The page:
France’s Finance Minister Christine Lagarde pledged to push reforms to give Brazil and other emerging economies more influence at the International Monetary Fund as she kicked off a worldwide tour to win support for her candidacy to lead the global lender.
The backing of Brazil, Latin America’s largest economy and an influential diplomatic power, could help ease discontent among developing countries over the long-standing practice of choosing a European to head the Washington-based IMF.
Brazilian Finance Minister Guido Mantega said Brazil had yet to decide whether to support Lagarde or her only declared rival, Mexican central bank chief Agustin Carstens. But he underscored the need for more reforms to give emerging economies a greater voice in the IMF, something Lagarde was eager to stress she supported.
Lagarde’s comments came as Carstens kicked off his own tour to campaign for the job, starting in Spain where he urged IMF members not to elect a European by default.
Brazilian officials said in private before Lagarde’s visit that President Dilma Rousseff is inclined to back her candidacy as long as she pledges to continue reforming the IMF. They see Lagarde as having more clout to push reforms than Carstens, who arrives in Brazil on Wednesday.
“If I was elected, I’d make sure that the diversity of members is represented at all levels,” Lagarde told reporters at a news conference in Brazil’s capital, Brasilia.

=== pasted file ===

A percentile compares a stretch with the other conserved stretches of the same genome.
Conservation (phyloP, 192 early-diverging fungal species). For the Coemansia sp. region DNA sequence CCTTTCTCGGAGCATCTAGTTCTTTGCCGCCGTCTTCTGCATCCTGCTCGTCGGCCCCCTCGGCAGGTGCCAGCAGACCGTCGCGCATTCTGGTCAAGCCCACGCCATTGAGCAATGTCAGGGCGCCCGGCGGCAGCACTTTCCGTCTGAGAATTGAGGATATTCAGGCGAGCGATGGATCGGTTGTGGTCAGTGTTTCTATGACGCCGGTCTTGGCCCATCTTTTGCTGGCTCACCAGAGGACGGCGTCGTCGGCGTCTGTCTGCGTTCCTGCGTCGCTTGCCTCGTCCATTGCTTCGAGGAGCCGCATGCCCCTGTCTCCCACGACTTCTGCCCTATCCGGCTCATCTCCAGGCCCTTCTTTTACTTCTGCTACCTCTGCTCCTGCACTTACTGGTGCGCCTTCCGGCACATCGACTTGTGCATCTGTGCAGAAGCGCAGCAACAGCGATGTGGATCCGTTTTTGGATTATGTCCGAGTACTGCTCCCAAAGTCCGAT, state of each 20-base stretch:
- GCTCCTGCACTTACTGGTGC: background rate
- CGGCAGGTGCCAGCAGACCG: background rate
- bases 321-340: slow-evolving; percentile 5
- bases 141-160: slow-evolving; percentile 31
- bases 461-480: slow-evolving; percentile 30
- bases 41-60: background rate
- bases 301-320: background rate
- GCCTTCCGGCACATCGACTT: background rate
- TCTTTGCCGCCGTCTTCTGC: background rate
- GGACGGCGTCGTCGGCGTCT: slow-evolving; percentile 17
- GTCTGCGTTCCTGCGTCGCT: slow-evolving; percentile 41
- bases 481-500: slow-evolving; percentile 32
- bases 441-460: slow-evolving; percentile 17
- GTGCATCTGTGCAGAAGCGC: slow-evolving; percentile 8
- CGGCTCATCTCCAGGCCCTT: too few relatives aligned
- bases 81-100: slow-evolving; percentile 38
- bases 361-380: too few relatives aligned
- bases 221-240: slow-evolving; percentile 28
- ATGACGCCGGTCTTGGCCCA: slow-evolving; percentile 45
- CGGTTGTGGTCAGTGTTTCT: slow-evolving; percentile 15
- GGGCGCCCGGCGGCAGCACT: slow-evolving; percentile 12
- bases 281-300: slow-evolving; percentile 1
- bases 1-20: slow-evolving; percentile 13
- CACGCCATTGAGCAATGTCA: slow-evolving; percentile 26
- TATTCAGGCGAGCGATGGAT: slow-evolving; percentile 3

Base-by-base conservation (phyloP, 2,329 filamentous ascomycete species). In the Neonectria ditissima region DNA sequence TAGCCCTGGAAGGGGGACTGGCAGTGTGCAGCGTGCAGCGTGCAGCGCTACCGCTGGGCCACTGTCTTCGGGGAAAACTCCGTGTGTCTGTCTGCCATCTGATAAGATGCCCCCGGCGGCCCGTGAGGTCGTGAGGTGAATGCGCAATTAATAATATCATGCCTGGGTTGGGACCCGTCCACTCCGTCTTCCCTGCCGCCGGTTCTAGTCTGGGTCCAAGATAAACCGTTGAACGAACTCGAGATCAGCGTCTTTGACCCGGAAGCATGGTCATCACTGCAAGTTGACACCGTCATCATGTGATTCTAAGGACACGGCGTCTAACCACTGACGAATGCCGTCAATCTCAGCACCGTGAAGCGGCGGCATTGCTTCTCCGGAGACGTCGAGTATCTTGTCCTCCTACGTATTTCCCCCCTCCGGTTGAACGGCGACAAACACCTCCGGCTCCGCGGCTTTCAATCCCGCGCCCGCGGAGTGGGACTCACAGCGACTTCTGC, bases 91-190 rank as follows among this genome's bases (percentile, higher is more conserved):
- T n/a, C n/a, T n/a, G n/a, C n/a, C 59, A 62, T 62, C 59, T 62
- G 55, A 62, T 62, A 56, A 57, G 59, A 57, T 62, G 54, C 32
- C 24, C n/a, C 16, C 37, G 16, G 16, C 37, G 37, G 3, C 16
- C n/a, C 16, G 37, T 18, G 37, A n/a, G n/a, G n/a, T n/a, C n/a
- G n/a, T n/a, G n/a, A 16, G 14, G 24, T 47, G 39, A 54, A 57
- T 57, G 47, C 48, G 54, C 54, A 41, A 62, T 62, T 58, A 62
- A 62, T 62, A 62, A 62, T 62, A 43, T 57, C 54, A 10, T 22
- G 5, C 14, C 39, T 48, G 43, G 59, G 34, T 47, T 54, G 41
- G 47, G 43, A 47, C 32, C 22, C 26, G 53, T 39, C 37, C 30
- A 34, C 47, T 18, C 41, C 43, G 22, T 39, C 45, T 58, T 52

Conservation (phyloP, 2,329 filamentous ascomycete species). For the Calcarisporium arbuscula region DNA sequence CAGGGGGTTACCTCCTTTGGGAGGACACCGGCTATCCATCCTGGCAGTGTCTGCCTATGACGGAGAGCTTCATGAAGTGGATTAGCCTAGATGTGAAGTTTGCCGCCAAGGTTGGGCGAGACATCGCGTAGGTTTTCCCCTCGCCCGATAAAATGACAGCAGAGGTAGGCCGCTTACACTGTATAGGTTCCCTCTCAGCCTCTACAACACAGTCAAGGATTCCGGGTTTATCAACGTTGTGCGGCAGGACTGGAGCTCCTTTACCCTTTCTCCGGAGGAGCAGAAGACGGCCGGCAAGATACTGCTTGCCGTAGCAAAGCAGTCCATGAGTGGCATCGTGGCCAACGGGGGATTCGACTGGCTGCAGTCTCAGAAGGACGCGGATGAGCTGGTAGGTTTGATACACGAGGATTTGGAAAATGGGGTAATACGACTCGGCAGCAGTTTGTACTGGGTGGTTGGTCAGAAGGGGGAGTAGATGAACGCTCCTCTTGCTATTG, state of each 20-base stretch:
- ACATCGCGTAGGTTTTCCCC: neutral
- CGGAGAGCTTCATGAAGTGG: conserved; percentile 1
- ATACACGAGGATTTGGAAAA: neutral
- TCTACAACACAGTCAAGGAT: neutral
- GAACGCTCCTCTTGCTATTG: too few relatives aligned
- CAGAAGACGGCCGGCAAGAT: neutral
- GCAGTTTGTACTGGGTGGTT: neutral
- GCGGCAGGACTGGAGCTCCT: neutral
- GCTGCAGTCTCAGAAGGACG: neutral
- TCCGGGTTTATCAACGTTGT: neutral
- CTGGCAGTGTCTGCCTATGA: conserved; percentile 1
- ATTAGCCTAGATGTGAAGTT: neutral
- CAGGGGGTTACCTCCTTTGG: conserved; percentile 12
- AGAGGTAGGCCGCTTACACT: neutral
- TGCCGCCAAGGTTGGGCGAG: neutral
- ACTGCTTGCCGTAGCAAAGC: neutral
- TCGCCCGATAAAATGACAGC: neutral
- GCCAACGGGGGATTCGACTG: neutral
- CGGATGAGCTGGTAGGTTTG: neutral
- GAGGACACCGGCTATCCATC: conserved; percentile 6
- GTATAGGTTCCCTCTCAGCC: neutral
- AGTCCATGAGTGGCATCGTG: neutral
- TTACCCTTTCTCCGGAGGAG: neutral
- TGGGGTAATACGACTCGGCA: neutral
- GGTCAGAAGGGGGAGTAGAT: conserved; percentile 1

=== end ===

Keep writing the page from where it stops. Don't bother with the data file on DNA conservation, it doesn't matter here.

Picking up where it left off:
She added that the fund “must continue the reform process it began under Dominique Strauss-Kahn,” who quit as IMF chief after being charged with the attempted rape of a hotel maid in New York in May.
Lagarde, who is a strong favorite to win the post and who France says has the backing of the G8 group of leading economic powers, also said it was important for the IMF to increase international cooperation to avoid excessive currency swings.
Mantega said the crucial qualities for the next IMF head were experience, competence and commitment to reform, and that Brazil would wait for all candidates to present their cases before declaring its support. Lagarde is “certainly a “competent minister,” he said.
“Brazil wants the philosophy of reform to be maintained by the new managing director,” Mantega said after lunching with Lagarde, who also met central bank chief Alexandre Tombini.
The 187-member IMF has approved reforms that will give emerging economies increased voting rights and board seats by the end of 2012. More than 6% of voting power at the fund will shift to developing countries such as China, which will become the third-biggest member nation.
Lagarde’s visit to Brasília is the first in a hastily arranged global tour that will also take her to India, China, Russia and Saudi Arabia. The IMF has a June 30 deadline to pick a successor.
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